This is Part 2 of a 2-part series called How to Write Persuasive Copy for Your Portfolio Website. In this part, we’ll discuss how to write the rest of your website’s copy, as well as a call-to-action.
In part 1 of this series, we covered the benefits of having persuasive copy for your portfolio website and the initial steps you can take to write that copy. Basically, persuasive copy can:
- help you attract the right clients,
- make it easier for you to stand out from your competitors,
- and highlight the benefits that your clients can get from your service.
Also, the steps discussed in the first part were:
- How to get to know your clients so well that you will know exactly what they need – and how you can frame your services based on that need.
- How to create a headline that is powerful enough to capture the attention of potential clients.
This brings us to how you can effectively write the body of your website copy:
Step #3 – Elaborate on the Benefits of Your Services
Once you’re done with the headline, it’s time to write your body copy – this is the rest of the text on your homepage.
One mistake most freelancers make in their body copy is that they emphasize the features of their service – not the benefits.
What’s the difference?
Benefits vs. Features
Benefits are the positive results that clients get from using your service. Features, on the other hand, are the means to that result. These include the tools, techniques, and other measures you use to achieve the said benefits.
Here are examples of comparison between the benefit and feature of a service:
Profession: SEO [search engine optimization] writer
Feature: Unique, high-quality articles using keywords that are high in search volume and low in competition.
Benefit: The client’s website will rank higher in search engines, so potential customers looking for a product like theirs will find their website first (rather than the competitor’s). Also, since the articles are high quality, the website won’t be flagged as low-quality (made only for search engines) or worse, spam.
Profession: Virtual Assistant
Feature: Expertise/knowledge in various scheduling software, and familiarity with other administrative and clerical tasks.
Benefit: Increased productivity for the client, since he/she now has extra time to spend on more important tasks like revenue generation, or even rest.
Profession: Internet Marketing Consultant
Feature: Internet marketing services, like email marketing and social media marketing.
Benefit: The campaigns are designed to improve your client’s conversion rate, sales, and profit.
When writing the body of your website copy, remember to elaborate more on the benefits of the service. You can list down all the features of your service, but ultimately, clients need to know what’s in it for them.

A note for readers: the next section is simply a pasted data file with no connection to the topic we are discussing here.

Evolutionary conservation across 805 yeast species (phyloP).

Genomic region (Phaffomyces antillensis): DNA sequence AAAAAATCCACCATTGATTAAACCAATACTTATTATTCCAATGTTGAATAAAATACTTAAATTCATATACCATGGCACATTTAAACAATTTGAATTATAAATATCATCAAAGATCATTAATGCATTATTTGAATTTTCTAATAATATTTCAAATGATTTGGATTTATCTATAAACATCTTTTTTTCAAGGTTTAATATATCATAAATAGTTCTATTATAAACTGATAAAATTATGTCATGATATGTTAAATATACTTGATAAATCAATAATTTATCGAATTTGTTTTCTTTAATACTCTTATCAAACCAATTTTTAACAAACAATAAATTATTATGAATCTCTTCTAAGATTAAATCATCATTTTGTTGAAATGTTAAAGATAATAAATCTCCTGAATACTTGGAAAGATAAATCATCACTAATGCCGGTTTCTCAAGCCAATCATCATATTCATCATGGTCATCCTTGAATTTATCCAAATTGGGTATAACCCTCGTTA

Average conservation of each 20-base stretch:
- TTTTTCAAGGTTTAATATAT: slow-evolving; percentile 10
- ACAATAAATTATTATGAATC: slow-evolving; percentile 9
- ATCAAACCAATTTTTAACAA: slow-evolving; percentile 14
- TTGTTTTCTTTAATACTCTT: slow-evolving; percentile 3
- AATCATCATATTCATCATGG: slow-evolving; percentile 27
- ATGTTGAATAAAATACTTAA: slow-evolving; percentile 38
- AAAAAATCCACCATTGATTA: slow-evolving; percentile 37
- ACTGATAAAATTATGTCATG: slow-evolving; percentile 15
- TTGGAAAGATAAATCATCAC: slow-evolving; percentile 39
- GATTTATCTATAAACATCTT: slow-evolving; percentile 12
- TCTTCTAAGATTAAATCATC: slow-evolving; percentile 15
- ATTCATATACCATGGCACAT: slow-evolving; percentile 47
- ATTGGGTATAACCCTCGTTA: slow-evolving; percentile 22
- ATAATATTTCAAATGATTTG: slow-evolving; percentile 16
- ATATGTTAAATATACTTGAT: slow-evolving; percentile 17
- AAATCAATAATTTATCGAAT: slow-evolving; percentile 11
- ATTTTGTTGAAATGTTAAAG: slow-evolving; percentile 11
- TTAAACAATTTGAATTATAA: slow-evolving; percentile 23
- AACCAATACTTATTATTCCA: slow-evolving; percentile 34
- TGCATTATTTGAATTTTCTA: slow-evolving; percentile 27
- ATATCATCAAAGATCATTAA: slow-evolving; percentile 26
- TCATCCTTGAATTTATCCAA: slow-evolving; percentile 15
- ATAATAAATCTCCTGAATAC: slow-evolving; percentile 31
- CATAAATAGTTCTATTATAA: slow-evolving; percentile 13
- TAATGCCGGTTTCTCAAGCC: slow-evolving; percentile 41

Here are a few questions to help you identify client benefits:
- What are the problems that will be solved by your services?
- Which business goals will be achieved by your services?
- How will the client’s life or business positively change as a result of your service?
Now, that the clients are aware of the benefits that your service can bring to their business, you need to direct them to take action so that they can experience these benefits.
This is where the “Call to Action” part of the copy comes in.
Step #4 – End it With A Call-to-Action
The call-to-action is how you direct the clients to take a particular decisive action – whether it’s to contact you, directly make a purchase, or, subconsciously, to leave your site if they realize that you are not what they are looking for.
Conventionally, calls-to-action are phrased as “Click Here”, “Buy Now”, “Contact Me”, and “Get a Quote”. A call-to-action is the critical point of the copy because this is where prospective clients who are “merely readers” of your website convert to leads that can become actual, paying clients.
So, how do you create a compelling call-to-action? Here are some useful you can use:
1) The Most Important Benefit and Call-to-Action Combo.
- To start achieving [Benefit] as soon as possible, click here to contact me.
- Need a [Benefit]? Call me now.
2) Feature + Benefit + Call-to-Action
- To get a [Feature] that [Benefit], contact me now so I can help you get started.
- I can help you [Benefit] with a [Feature]. Interested? Contact me.
3) Pain Point + Benefit + Call-to-Action
The pain point is like the opposite of benefit it’s the main frustration/obstacle that your clients face. You can use this in your call to action. For example:
- Stop [Pain Point] and start [Benefit that fixes the pain point]. Get a free 15-minute consultation now.
- Why keep [Pain Point] when you can [Benefit]? I can help you. Contact me to learn how.
Here are some examples of great calls-to-action:
Meg Knox, Freelance Editor
Why it works: Apart from a call-to-action (“call me”) she tells you when to do it (as early as possible) and why (set you on a good path and avoid heartache later)
Tim Potter, Freelance Web Designer
Why it works: Directly under the call to action is a contact form, with an arrow pointing to it. This directly leads the reader to the means of contact.
Kevin Friedberg, Freelance Copywriter
Why it works: It’s brief, and in easily readable text that grabs the reader.
Persuasive copy can make the difference between a portfolio website that’s just pretty and a portfolio website that actually gets you more clients. By following the 4 steps we’ve outlined, you may not become a master copywriter – but at least your copy will work better.